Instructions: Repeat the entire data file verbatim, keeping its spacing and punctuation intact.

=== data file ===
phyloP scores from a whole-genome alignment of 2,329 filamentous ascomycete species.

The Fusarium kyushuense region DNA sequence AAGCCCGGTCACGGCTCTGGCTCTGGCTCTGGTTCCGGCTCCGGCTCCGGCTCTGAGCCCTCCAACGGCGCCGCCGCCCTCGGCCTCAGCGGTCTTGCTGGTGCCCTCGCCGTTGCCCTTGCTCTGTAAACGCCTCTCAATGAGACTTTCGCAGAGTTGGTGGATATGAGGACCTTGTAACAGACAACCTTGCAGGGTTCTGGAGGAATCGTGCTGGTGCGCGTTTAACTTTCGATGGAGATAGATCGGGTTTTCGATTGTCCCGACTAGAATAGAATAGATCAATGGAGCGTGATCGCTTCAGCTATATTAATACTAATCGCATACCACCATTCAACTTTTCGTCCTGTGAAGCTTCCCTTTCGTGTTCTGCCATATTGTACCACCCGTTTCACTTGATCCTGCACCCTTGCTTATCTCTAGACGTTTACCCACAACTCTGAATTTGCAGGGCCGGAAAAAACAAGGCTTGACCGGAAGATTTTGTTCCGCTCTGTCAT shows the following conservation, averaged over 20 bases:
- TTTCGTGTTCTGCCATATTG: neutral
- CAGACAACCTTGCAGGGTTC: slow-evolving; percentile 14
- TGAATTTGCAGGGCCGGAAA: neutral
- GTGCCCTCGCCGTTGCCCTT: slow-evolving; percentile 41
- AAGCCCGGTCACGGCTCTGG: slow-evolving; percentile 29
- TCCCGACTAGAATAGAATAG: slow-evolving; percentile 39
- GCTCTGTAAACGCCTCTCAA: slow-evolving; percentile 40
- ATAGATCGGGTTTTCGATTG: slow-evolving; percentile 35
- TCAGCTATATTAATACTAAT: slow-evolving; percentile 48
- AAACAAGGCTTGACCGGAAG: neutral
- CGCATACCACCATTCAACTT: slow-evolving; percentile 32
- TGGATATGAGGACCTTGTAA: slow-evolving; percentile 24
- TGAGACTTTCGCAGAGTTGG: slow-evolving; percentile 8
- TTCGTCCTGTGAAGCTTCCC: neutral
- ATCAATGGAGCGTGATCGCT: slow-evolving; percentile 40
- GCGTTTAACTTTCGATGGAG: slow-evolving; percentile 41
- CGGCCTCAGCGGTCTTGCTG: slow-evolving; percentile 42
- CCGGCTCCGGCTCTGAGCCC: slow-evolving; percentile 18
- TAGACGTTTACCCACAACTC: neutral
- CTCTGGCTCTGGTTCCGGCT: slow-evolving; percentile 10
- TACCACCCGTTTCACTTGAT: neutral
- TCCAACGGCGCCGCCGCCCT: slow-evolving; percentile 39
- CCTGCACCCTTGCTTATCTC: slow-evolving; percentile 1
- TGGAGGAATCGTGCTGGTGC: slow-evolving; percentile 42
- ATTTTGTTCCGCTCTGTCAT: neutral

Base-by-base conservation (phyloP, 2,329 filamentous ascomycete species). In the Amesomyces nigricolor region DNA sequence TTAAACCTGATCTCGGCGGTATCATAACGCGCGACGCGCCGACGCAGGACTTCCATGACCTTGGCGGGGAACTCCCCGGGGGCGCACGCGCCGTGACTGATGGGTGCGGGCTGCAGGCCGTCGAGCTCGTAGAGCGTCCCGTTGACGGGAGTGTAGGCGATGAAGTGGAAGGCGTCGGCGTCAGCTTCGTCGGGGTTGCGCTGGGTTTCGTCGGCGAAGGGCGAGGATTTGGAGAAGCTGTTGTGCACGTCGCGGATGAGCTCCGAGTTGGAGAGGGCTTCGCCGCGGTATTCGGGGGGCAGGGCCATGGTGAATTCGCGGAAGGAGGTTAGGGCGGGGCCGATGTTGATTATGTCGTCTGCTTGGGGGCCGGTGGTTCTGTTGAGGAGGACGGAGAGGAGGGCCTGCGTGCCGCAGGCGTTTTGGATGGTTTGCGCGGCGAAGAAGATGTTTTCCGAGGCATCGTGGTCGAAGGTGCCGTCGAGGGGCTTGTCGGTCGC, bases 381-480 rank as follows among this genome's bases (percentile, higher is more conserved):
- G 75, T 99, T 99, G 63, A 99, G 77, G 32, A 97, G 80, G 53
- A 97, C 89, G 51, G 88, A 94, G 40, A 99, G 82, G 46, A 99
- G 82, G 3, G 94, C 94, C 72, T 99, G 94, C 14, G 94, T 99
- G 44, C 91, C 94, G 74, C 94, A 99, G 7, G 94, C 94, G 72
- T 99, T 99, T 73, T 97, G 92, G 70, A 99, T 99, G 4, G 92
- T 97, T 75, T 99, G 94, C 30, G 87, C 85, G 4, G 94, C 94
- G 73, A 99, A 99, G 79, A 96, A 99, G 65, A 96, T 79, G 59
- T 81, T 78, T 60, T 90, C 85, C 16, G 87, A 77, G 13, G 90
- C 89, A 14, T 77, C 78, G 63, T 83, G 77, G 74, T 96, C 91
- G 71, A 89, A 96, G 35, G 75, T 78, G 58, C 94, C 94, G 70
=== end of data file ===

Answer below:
phyloP scores from a whole-genome alignment of 2,329 filamentous ascomycete species.

The Fusarium kyushuense region DNA sequence AAGCCCGGTCACGGCTCTGGCTCTGGCTCTGGTTCCGGCTCCGGCTCCGGCTCTGAGCCCTCCAACGGCGCCGCCGCCCTCGGCCTCAGCGGTCTTGCTGGTGCCCTCGCCGTTGCCCTTGCTCTGTAAACGCCTCTCAATGAGACTTTCGCAGAGTTGGTGGATATGAGGACCTTGTAACAGACAACCTTGCAGGGTTCTGGAGGAATCGTGCTGGTGCGCGTTTAACTTTCGATGGAGATAGATCGGGTTTTCGATTGTCCCGACTAGAATAGAATAGATCAATGGAGCGTGATCGCTTCAGCTATATTAATACTAATCGCATACCACCATTCAACTTTTCGTCCTGTGAAGCTTCCCTTTCGTGTTCTGCCATATTGTACCACCCGTTTCACTTGATCCTGCACCCTTGCTTATCTCTAGACGTTTACCCACAACTCTGAATTTGCAGGGCCGGAAAAAACAAGGCTTGACCGGAAGATTTTGTTCCGCTCTGTCAT shows the following conservation, averaged over 20 bases:
- TTTCGTGTTCTGCCATATTG: neutral
- CAGACAACCTTGCAGGGTTC: slow-evolving; percentile 14
- TGAATTTGCAGGGCCGGAAA: neutral
- GTGCCCTCGCCGTTGCCCTT: slow-evolving; percentile 41
- AAGCCCGGTCACGGCTCTGG: slow-evolving; percentile 29
- TCCCGACTAGAATAGAATAG: slow-evolving; percentile 39
- GCTCTGTAAACGCCTCTCAA: slow-evolving; percentile 40
- ATAGATCGGGTTTTCGATTG: slow-evolving; percentile 35
- TCAGCTATATTAATACTAAT: slow-evolving; percentile 48
- AAACAAGGCTTGACCGGAAG: neutral
- CGCATACCACCATTCAACTT: slow-evolving; percentile 32
- TGGATATGAGGACCTTGTAA: slow-evolving; percentile 24
- TGAGACTTTCGCAGAGTTGG: slow-evolving; percentile 8
- TTCGTCCTGTGAAGCTTCCC: neutral
- ATCAATGGAGCGTGATCGCT: slow-evolving; percentile 40
- GCGTTTAACTTTCGATGGAG: slow-evolving; percentile 41
- CGGCCTCAGCGGTCTTGCTG: slow-evolving; percentile 42
- CCGGCTCCGGCTCTGAGCCC: slow-evolving; percentile 18
- TAGACGTTTACCCACAACTC: neutral
- CTCTGGCTCTGGTTCCGGCT: slow-evolving; percentile 10
- TACCACCCGTTTCACTTGAT: neutral
- TCCAACGGCGCCGCCGCCCT: slow-evolving; percentile 39
- CCTGCACCCTTGCTTATCTC: slow-evolving; percentile 1
- TGGAGGAATCGTGCTGGTGC: slow-evolving; percentile 42
- ATTTTGTTCCGCTCTGTCAT: neutral

Base-by-base conservation (phyloP, 2,329 filamentous ascomycete species). In the Amesomyces nigricolor region DNA sequence TTAAACCTGATCTCGGCGGTATCATAACGCGCGACGCGCCGACGCAGGACTTCCATGACCTTGGCGGGGAACTCCCCGGGGGCGCACGCGCCGTGACTGATGGGTGCGGGCTGCAGGCCGTCGAGCTCGTAGAGCGTCCCGTTGACGGGAGTGTAGGCGATGAAGTGGAAGGCGTCGGCGTCAGCTTCGTCGGGGTTGCGCTGGGTTTCGTCGGCGAAGGGCGAGGATTTGGAGAAGCTGTTGTGCACGTCGCGGATGAGCTCCGAGTTGGAGAGGGCTTCGCCGCGGTATTCGGGGGGCAGGGCCATGGTGAATTCGCGGAAGGAGGTTAGGGCGGGGCCGATGTTGATTATGTCGTCTGCTTGGGGGCCGGTGGTTCTGTTGAGGAGGACGGAGAGGAGGGCCTGCGTGCCGCAGGCGTTTTGGATGGTTTGCGCGGCGAAGAAGATGTTTTCCGAGGCATCGTGGTCGAAGGTGCCGTCGAGGGGCTTGTCGGTCGC, bases 381-480 rank as follows among this genome's bases (percentile, higher is more conserved):
- G 75, T 99, T 99, G 63, A 99, G 77, G 32, A 97, G 80, G 53
- A 97, C 89, G 51, G 88, A 94, G 40, A 99, G 82, G 46, A 99
- G 82, G 3, G 94, C 94, C 72, T 99, G 94, C 14, G 94, T 99
- G 44, C 91, C 94, G 74, C 94, A 99, G 7, G 94, C 94, G 72
- T 99, T 99, T 73, T 97, G 92, G 70, A 99, T 99, G 4, G 92
- T 97, T 75, T 99, G 94, C 30, G 87, C 85, G 4, G 94, C 94
- G 73, A 99, A 99, G 79, A 96, A 99, G 65, A 96, T 79, G 59
- T 81, T 78, T 60, T 90, C 85, C 16, G 87, A 77, G 13, G 90
- C 89, A 14, T 77, C 78, G 63, T 83, G 77, G 74, T 96, C 91
- G 71, A 89, A 96, G 35, G 75, T 78, G 58, C 94, C 94, G 70